What the 4 new oilseed rape varieties offer next season

Oilseed rape growers have two new high-yielding conventional varieties along with a hybrid and a semi-dwarf to choose from when establishing next season’s crop.

Regardless of their type, the newcomers on the East and West Recommended List will be compared with the best of the existing varieties in their category, as growers consider the pros and cons of changing their current line-up.

See also: Clubroot on the rise with tighter rapeseed rotations

Conventional varieties

For those interested in conventionals, the top performer on the AHDB list is still Elgar with a gross output of 110% – so the new additions Flamingo and Nikita will have to prove themselves this year if they are going to make any headway.

“Of those two, a bit less is known about Flamingo as we have an extra year’s data on Nikita,” points out Simon Kightley, oilseeds specialist with Niab Tag.

“But they are worth a closer look, especially as grower interest is focused on conventional varieties at the moment.”

Both Flamingo and Nikita are high yielding and have high oil contents, but they can be differentiated on other characteristics, he suggests.

Flamingo, with a gross output of 109%, is in the same medium height bracket as Elgar, while Nikita on 108% is shorter.

“Nikita is an early flowering type with medium maturity,” says Mr Kightley. “Flamingo is slightly later to flower and mature.”

Flowering oilseed rape © Tim Scrivener

© Tim Scrivener

Mr Kightley adds that all of the top conventionals have shown good resistance to lodging and stem stiffness, and all are moderately good for light leaf spot with a score of 7, on a 1-9 scale where 9 is good resistance and 1 is very poor.

“Elgar is better for stem canker than the other two, with a rating of 6. Flamingo and Nikita are on 4, so growers will need to pay good attention with autumn phoma sprays.”

Hybrid choices

Turning to hybrids, the newcomer Aquila is also on a gross output of 108%. It will have to make a case for itself against the existing hybrids Windozz, Alizze and Wembley, which have all performed well in their first commercial year.

“Wembley is 1% lower for gross output but it has shown good consistency, which growers do value,” explains Mr Kightley.

“Windozz and Alizze have the same levels of yield, but can be differentiated by their light leaf spot scores – with Alizze having the advantage with the higher score of 7.”

Combining oilseed rape © Tim Scrivener

© Tim Scrivener

In comparison, Aquila is slightly taller than Alizze, as well as being slightly later to flower. It also has better stem canker resistance, with an 8 rating, but is moderately susceptible to phoma stem canker with a 6.

“Growers should always expect the rankings of new varieties to settle down a bit. In terms of gross output, they are all within 2% of Elgar, so there really isn’t much between them.”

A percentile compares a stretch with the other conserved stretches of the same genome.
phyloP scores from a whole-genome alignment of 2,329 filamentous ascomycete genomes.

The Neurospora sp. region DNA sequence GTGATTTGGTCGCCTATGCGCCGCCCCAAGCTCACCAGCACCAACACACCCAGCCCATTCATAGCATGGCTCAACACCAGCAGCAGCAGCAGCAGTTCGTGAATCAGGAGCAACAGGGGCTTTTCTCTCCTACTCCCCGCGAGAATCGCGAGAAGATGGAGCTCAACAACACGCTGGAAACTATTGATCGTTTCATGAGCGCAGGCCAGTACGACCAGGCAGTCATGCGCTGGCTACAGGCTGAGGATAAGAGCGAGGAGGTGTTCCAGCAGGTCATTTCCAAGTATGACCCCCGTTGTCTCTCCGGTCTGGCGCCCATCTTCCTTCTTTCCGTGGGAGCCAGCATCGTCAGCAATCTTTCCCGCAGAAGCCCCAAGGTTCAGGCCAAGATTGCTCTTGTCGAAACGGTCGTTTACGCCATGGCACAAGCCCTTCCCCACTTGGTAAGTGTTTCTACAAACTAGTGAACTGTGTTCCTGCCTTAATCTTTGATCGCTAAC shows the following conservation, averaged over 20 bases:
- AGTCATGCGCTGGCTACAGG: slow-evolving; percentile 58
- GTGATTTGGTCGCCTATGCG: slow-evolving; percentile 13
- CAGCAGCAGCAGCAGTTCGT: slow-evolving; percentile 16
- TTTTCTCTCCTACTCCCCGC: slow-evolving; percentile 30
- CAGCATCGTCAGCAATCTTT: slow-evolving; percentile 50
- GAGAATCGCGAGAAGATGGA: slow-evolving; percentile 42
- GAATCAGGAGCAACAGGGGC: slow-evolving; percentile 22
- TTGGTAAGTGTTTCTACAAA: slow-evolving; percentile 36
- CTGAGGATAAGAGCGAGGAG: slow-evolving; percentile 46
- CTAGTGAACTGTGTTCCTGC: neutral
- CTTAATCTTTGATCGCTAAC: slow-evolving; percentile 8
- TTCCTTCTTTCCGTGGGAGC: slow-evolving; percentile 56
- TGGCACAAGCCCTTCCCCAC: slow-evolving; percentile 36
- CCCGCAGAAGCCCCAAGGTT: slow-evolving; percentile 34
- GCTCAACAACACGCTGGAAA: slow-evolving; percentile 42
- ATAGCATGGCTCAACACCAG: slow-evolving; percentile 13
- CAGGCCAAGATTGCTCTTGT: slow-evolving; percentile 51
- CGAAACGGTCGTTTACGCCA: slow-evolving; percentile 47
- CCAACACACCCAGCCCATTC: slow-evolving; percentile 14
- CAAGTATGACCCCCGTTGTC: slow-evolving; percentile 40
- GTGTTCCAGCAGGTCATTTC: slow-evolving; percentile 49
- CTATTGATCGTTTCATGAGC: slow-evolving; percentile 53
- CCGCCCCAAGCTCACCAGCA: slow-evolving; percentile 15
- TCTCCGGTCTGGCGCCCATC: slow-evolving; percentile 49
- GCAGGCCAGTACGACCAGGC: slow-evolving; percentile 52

Semi-dwarf addition

The new semi-dwarf, Secret, will be compared with Troy, which was first listed in 2013, he continues.

“It has a 6% advantage on gross output [in the East/West] and has the early flowering and relatively early maturity that the semi-dwarf varieties have missed out on up until now.”

Secret also gets up and gets going early, so shouldn’t have issues with pigeons and weed competition. “It’s moderately good for light leaf spot with a 7 and good for stem canker on 8.”

It is also the only new addition to the North list, where it has a 2% advantage on gross output over Troy.

Otherwise, the high erucic type Ergo has been described, he points out. Comparable to the other Hear (high-erucic acid rape) varieties on the market, it has good lodging and stem stiffness, with medium maturity.

“It is, however, susceptible to disease, so it will need managing accordingly.”

Ones to watch

Looking ahead, Simon Kightley picks out a candidate oilseed rape variety as one to watch.

The conventional Django looks interesting in the East/West region, with a gross output of 110% and disease resistance ratings of 7 for stem canker and 6 for light leaf spot.

“It’s very early days and far too soon to get carried away,” he points out. “However, it is higher than any other variety on yield at this stage, as well as being short and stiff.”

In the North, conventionals are also leading the way among the candidates, with Broadway and Kielder performing ahead of Django.

Additions to 2017-18 Recommended List compared with the top five

East/West region

Variety Gross yield (%) Type Height (cm) Light leaf spot rating Phoma stem canker rating
Flamingo* 109 Conventional 149 7 4
Nikita* 108 Conventional 145 7 4
Aquila* 108 Hybrid 154 6 8
Elgar 110 Conventional 150 7 6
Windozz 108 Hybrid 147 5 5
Alizze 108 Hybrid 151 7 5
Wembley 108 Hybrid 148 7 5
Secret* 100 Semi-dwarf hybrid 119 7 8
Troy 94 Semi-dwarf hybrid 130 6 4

North region

Variety Gross yield (%) Type Height (cm) Light leaf spot rating Phoma stem canker rating
Secret* 97 Semi-dwarf hybrid 119 7 8
Troy 95 Semi-dwarf hybrid 130 6 4

* = new varieties; Con = conventional open pollinated; disease ratings on a score of 1-9.

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